Nighttime coyote hunting is by far my favorite activity. In some ways, it has spoiled me for most other hunting. It’s just that fun. The world of night hunting can seem complicated, and the gear can get expensive in a hurry. In two previous articles, I covered my journey into thermal night vision. After consulting with the experts I settled on a thermal riflescope and a thermal scanner. In this article, I cover the IRay ZOOM, which offers a unique feature to a thermal scanner.
IRayUSA sent us a ZOOM unit to test in the field. According to the folks at IRay, we here at GunsAmerica were the first writers in North America to get our hands on the ZOOM. We put it to use right away and went night hunting one cold winter night. If you want the short version just jump down to the Hits and Misses section. The very short version is the ZOOM is a smartly built thermal scanner and the optical zoom feature is no gimmick.
The purpose of a thermal scanner is to quickly scan your surroundings as you look for potential targets. The focus here is on detecting targets, in my case coyotes. A 1x optical magnification with high resolution is the most practical feature set for scanning. This gives you the greatest field of view so you can detect targets quickly. After detecting, you can transition to a thermal riflescope which commonly will have less field of view but better optical magnification and thus better identification capability. That’s the whole game: scan, switch to a riflescope, identify, and finish the deal. The magic of thermal is that warm-blooded creatures essentially glow in the dark relative to their surroundings. Compared to PVS-14 night vision the difference is dramatic.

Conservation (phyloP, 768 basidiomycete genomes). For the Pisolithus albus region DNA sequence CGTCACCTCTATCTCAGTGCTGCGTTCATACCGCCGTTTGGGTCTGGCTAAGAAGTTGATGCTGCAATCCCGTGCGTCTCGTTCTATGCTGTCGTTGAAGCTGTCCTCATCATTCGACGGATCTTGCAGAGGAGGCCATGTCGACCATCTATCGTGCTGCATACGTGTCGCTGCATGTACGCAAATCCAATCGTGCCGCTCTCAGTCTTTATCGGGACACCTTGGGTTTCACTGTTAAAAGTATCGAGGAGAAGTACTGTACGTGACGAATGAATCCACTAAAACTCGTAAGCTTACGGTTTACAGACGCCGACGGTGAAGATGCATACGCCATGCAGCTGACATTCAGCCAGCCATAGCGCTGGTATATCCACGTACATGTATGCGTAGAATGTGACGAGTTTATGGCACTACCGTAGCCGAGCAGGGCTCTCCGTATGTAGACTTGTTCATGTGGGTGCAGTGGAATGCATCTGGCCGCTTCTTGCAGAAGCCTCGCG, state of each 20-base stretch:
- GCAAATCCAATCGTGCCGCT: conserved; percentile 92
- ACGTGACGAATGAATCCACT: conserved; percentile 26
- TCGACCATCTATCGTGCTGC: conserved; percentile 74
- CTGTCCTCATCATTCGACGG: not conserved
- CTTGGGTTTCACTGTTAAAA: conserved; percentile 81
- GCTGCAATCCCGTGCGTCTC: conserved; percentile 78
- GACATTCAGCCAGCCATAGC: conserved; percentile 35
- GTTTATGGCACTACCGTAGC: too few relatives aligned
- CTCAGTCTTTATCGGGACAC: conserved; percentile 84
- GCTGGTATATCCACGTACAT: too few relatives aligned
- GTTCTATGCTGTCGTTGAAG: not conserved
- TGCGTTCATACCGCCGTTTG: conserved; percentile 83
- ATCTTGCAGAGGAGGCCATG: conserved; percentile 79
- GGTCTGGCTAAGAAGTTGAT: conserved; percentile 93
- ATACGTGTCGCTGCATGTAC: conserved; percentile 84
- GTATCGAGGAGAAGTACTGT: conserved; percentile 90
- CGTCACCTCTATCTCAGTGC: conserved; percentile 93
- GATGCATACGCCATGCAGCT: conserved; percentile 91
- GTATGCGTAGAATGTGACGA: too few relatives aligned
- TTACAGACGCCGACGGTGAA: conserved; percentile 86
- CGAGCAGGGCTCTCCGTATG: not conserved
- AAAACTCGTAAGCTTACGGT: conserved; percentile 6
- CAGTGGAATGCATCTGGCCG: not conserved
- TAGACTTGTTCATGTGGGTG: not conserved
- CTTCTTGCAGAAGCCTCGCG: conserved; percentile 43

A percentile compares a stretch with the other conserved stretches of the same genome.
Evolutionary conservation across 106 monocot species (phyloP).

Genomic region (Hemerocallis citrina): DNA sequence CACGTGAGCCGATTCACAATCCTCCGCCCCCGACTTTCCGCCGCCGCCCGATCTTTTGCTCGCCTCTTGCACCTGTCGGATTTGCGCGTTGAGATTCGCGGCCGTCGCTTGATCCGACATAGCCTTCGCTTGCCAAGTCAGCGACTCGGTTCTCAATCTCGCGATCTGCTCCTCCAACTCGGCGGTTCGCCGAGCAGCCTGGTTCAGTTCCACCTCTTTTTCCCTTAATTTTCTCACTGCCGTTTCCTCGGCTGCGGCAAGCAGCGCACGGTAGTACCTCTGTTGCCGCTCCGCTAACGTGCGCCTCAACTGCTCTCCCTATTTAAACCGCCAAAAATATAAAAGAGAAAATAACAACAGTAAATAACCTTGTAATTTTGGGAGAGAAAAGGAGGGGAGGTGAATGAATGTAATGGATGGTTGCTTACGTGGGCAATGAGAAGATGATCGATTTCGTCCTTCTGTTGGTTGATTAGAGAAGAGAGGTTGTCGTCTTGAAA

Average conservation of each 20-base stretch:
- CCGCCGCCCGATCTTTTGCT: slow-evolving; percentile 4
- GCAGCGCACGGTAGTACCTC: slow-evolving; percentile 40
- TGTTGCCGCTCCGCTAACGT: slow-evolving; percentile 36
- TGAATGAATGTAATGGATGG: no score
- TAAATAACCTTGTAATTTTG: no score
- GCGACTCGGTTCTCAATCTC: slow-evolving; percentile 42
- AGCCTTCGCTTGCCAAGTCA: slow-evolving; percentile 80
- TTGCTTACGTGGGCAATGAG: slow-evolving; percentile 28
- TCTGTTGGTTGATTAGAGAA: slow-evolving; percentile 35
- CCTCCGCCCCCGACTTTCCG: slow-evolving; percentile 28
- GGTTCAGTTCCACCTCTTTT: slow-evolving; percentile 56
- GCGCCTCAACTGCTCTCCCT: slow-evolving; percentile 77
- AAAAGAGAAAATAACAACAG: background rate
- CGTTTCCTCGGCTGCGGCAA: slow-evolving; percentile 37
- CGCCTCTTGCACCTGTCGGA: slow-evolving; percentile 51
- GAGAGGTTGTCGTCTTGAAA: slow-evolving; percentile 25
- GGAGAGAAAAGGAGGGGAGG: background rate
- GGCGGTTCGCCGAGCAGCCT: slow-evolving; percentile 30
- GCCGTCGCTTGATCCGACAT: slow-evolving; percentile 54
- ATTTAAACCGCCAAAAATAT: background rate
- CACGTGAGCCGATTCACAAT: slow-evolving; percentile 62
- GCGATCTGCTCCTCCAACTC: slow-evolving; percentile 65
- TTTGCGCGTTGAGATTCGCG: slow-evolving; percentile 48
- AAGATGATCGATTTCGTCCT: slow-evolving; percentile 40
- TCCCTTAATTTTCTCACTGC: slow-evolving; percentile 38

The ZH38 manual claims you can detect out to 987 meters at 1x or 1974 meters at 2x. In the field, I can say this is accurate. We were picking up cattle a mile away, but the only reason we knew they were cattle had more to do with where they were and how dense the group was. But that’s detection, not identification. Similarly, groups of mule deer were easy to detect at 1000 yards or more. Typically when coyote hunting we detect a suspect and start talking to each other about identification. Invariably we know it’s a coyote by its behavior before we know it’s a coyote by seeing the details in our riflescopes. And that’s the game all night long. “You see that out there to the north?” “You mean to the right of the trees?” “Hit the call again.” “He’s coming! That’s a coyote.” With modern thermal riflescopes, there is zero confusion about identification when coyotes are in a reasonable range.